Consequently I submit to your Lordships that where we are dealing—as we are in a case of this kind—merely with the supersession of an individual official, we should be setting up a very dangerous and bad constitutional precedent it your Lordships were to go to the expense, perhaps of £20,000 or £30,000, in order to inquire into the matter. I ask further, How would you set bound or limit to farther inquiries? Do not imagine that this a will not set a precedent, or that this case will not be very closely watched by others. How will you—having granted this Inquiry (if you do grant it)—be able to refuse an Enquiry to those many persons who in the future will come before you with stories, I dare say as strong or as strongly supported as the case of Miss Douglas-Pennant? You will have imposed upon this House, and possibly on the other House also, a series of Inquiries which certainly will not conduce to the dignity of the State or to the method by which constitutional administration should be carried on.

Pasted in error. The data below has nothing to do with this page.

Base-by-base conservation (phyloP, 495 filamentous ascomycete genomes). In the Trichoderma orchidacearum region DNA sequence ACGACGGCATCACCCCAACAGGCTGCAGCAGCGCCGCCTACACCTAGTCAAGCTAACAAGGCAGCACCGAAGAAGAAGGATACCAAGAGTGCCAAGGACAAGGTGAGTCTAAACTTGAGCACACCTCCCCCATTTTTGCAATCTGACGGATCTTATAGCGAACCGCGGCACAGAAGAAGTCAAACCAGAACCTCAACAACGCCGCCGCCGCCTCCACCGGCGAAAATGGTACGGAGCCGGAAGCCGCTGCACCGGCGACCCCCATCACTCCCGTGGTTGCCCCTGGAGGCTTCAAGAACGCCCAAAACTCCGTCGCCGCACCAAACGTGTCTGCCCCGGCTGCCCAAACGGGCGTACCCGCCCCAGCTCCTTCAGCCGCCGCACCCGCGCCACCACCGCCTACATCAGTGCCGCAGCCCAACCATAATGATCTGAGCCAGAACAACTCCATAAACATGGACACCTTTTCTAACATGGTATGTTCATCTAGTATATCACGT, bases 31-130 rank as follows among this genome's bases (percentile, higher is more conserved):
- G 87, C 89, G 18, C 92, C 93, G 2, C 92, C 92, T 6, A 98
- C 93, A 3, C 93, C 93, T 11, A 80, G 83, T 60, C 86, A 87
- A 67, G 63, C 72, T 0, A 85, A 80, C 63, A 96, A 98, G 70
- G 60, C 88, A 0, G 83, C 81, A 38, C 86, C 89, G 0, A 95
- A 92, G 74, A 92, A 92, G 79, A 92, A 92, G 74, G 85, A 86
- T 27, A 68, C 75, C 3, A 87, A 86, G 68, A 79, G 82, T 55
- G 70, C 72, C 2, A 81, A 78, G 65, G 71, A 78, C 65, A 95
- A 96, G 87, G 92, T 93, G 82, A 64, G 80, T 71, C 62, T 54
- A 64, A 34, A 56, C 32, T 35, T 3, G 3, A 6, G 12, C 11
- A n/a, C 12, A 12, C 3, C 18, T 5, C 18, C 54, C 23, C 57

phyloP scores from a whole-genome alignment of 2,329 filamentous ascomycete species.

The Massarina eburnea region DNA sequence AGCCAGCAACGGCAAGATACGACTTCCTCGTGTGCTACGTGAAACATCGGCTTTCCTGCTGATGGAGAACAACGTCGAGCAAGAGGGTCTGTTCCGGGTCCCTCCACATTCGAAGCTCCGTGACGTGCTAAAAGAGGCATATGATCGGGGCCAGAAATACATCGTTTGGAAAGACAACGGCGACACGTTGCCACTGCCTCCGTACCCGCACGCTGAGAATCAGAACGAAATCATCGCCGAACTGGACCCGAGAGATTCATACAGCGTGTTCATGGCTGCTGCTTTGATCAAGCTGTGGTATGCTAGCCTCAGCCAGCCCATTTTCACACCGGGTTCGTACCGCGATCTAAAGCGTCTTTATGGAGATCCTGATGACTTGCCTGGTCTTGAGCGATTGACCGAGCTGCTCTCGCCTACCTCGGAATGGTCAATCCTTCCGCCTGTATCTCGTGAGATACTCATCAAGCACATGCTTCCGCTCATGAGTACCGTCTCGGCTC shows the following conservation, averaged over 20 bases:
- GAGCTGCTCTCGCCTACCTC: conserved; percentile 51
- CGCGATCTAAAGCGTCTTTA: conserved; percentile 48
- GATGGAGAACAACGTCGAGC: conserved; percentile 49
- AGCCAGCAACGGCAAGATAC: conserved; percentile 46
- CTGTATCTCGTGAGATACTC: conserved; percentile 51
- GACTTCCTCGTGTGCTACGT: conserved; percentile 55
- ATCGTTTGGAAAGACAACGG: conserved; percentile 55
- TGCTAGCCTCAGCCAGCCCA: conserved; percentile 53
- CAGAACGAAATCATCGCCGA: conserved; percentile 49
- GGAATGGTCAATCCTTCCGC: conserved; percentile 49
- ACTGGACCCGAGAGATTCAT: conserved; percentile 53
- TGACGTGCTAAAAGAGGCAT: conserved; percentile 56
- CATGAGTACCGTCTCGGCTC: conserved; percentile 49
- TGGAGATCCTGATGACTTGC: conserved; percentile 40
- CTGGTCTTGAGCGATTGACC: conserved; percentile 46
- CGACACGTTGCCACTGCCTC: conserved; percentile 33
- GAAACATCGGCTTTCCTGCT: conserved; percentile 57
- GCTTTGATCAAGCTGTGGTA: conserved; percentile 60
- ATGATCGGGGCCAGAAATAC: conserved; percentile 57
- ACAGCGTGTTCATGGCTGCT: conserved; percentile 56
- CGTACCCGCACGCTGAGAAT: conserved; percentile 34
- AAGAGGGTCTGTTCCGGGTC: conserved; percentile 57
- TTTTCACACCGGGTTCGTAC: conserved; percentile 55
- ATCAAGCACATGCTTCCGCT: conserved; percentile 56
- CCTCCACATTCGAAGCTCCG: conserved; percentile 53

My Lords, I hope that your Lordships will not be bluffed by the very eloquent and charming verbiage to which we have just listened from the representative of His Majesty's Government. We had exactly what we anticipated. All those who are familiar with the tricks of Parliamentary debate and Parliamentary procedure knew exactly what would proceed from that Bench. I myself could have written the noble Viscount's speech. After all, it is nothing more than a very complete rechauffée of everything that has been said in this place and in another place by a number of people on his same case and every word of it is a palpable evasion of the real issue.

Let me deal first of all with the last, point raised by the noble Viscount. In solemn and warning tones he told you that you are going to set up a dangerous precedent. Let us dispose of that idea at once. You cannot set up a precedent by institut- ing this Inquiry, because there is no similar case. We have that fully admitted. Nobody in His Majesty's Forces has been dismissed without trial or inquiry. Therefore there is no other case for which a similar Inquiry could be demanded. Let us return to the point. It cannot be too often repeated—because three speakers have very cleverly endeavoured to evade the point—that we are not out to obtain personal reparation for Miss Douglas-Pennant. That is not our object, and that is not her object. Our object is to call attention to the violation of a fundamental principle of all our liberties.